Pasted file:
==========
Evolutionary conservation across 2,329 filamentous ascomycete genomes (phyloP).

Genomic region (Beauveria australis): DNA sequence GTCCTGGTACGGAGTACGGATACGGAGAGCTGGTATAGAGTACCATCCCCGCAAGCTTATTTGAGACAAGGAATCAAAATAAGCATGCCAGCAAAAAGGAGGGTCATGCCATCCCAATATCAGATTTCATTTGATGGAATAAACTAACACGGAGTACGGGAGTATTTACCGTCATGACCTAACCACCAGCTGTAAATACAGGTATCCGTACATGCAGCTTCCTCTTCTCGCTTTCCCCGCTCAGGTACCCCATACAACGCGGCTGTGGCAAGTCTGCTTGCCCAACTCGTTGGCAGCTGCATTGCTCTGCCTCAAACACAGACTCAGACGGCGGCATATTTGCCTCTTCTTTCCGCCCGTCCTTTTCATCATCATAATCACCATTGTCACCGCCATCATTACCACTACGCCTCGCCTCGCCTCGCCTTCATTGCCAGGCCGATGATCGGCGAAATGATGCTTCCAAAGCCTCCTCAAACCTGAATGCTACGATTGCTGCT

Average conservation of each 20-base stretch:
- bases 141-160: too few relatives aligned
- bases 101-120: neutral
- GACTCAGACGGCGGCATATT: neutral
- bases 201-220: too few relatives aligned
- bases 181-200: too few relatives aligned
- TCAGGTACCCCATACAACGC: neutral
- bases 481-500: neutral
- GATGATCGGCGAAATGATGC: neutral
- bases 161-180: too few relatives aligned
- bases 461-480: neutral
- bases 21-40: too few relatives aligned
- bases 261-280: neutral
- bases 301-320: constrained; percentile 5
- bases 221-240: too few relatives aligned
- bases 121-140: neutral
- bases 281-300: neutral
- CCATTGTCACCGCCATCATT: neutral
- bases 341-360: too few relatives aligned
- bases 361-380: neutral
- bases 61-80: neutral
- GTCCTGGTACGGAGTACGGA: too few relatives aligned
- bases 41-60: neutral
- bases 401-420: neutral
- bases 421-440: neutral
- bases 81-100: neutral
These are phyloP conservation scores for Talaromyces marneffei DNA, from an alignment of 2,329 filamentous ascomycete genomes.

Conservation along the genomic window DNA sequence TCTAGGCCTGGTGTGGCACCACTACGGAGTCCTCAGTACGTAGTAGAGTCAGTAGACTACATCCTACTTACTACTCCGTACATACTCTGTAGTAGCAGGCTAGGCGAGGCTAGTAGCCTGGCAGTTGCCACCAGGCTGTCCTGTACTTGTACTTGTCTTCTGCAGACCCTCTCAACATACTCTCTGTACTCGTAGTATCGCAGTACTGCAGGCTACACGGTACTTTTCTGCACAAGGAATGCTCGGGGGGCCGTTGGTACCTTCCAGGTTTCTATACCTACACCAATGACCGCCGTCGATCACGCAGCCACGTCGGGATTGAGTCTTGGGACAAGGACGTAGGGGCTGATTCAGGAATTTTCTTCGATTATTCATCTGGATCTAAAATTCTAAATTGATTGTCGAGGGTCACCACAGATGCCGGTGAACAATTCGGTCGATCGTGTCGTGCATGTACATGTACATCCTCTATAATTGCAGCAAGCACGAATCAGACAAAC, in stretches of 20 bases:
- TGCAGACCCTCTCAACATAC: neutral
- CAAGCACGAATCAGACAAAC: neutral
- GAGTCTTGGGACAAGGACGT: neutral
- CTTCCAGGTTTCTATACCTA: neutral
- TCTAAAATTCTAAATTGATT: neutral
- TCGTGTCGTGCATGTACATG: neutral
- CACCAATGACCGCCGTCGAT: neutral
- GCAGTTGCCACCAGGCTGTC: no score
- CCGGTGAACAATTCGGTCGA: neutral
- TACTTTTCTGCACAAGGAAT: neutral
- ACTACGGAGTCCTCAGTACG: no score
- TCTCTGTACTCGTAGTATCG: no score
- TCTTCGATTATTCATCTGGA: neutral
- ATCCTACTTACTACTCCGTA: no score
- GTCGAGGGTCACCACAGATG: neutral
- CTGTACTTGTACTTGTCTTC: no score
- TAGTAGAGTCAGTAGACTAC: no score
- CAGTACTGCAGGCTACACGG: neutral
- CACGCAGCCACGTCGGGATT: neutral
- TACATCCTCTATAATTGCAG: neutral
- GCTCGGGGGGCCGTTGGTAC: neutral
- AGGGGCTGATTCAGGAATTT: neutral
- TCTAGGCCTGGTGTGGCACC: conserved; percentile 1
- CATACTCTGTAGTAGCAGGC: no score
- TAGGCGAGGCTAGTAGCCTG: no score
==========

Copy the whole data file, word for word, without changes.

Evolutionary conservation across 2,329 filamentous ascomycete genomes (phyloP).

Genomic region (Beauveria australis): DNA sequence GTCCTGGTACGGAGTACGGATACGGAGAGCTGGTATAGAGTACCATCCCCGCAAGCTTATTTGAGACAAGGAATCAAAATAAGCATGCCAGCAAAAAGGAGGGTCATGCCATCCCAATATCAGATTTCATTTGATGGAATAAACTAACACGGAGTACGGGAGTATTTACCGTCATGACCTAACCACCAGCTGTAAATACAGGTATCCGTACATGCAGCTTCCTCTTCTCGCTTTCCCCGCTCAGGTACCCCATACAACGCGGCTGTGGCAAGTCTGCTTGCCCAACTCGTTGGCAGCTGCATTGCTCTGCCTCAAACACAGACTCAGACGGCGGCATATTTGCCTCTTCTTTCCGCCCGTCCTTTTCATCATCATAATCACCATTGTCACCGCCATCATTACCACTACGCCTCGCCTCGCCTCGCCTTCATTGCCAGGCCGATGATCGGCGAAATGATGCTTCCAAAGCCTCCTCAAACCTGAATGCTACGATTGCTGCT

Average conservation of each 20-base stretch:
- bases 141-160: too few relatives aligned
- bases 101-120: neutral
- GACTCAGACGGCGGCATATT: neutral
- bases 201-220: too few relatives aligned
- bases 181-200: too few relatives aligned
- TCAGGTACCCCATACAACGC: neutral
- bases 481-500: neutral
- GATGATCGGCGAAATGATGC: neutral
- bases 161-180: too few relatives aligned
- bases 461-480: neutral
- bases 21-40: too few relatives aligned
- bases 261-280: neutral
- bases 301-320: constrained; percentile 5
- bases 221-240: too few relatives aligned
- bases 121-140: neutral
- bases 281-300: neutral
- CCATTGTCACCGCCATCATT: neutral
- bases 341-360: too few relatives aligned
- bases 361-380: neutral
- bases 61-80: neutral
- GTCCTGGTACGGAGTACGGA: too few relatives aligned
- bases 41-60: neutral
- bases 401-420: neutral
- bases 421-440: neutral
- bases 81-100: neutral
These are phyloP conservation scores for Talaromyces marneffei DNA, from an alignment of 2,329 filamentous ascomycete genomes.

Conservation along the genomic window DNA sequence TCTAGGCCTGGTGTGGCACCACTACGGAGTCCTCAGTACGTAGTAGAGTCAGTAGACTACATCCTACTTACTACTCCGTACATACTCTGTAGTAGCAGGCTAGGCGAGGCTAGTAGCCTGGCAGTTGCCACCAGGCTGTCCTGTACTTGTACTTGTCTTCTGCAGACCCTCTCAACATACTCTCTGTACTCGTAGTATCGCAGTACTGCAGGCTACACGGTACTTTTCTGCACAAGGAATGCTCGGGGGGCCGTTGGTACCTTCCAGGTTTCTATACCTACACCAATGACCGCCGTCGATCACGCAGCCACGTCGGGATTGAGTCTTGGGACAAGGACGTAGGGGCTGATTCAGGAATTTTCTTCGATTATTCATCTGGATCTAAAATTCTAAATTGATTGTCGAGGGTCACCACAGATGCCGGTGAACAATTCGGTCGATCGTGTCGTGCATGTACATGTACATCCTCTATAATTGCAGCAAGCACGAATCAGACAAAC, in stretches of 20 bases:
- TGCAGACCCTCTCAACATAC: neutral
- CAAGCACGAATCAGACAAAC: neutral
- GAGTCTTGGGACAAGGACGT: neutral
- CTTCCAGGTTTCTATACCTA: neutral
- TCTAAAATTCTAAATTGATT: neutral
- TCGTGTCGTGCATGTACATG: neutral
- CACCAATGACCGCCGTCGAT: neutral
- GCAGTTGCCACCAGGCTGTC: no score
- CCGGTGAACAATTCGGTCGA: neutral
- TACTTTTCTGCACAAGGAAT: neutral
- ACTACGGAGTCCTCAGTACG: no score
- TCTCTGTACTCGTAGTATCG: no score
- TCTTCGATTATTCATCTGGA: neutral
- ATCCTACTTACTACTCCGTA: no score
- GTCGAGGGTCACCACAGATG: neutral
- CTGTACTTGTACTTGTCTTC: no score
- TAGTAGAGTCAGTAGACTAC: no score
- CAGTACTGCAGGCTACACGG: neutral
- CACGCAGCCACGTCGGGATT: neutral
- TACATCCTCTATAATTGCAG: neutral
- GCTCGGGGGGCCGTTGGTAC: neutral
- AGGGGCTGATTCAGGAATTT: neutral
- TCTAGGCCTGGTGTGGCACC: conserved; percentile 1
- CATACTCTGTAGTAGCAGGC: no score
- TAGGCGAGGCTAGTAGCCTG: no score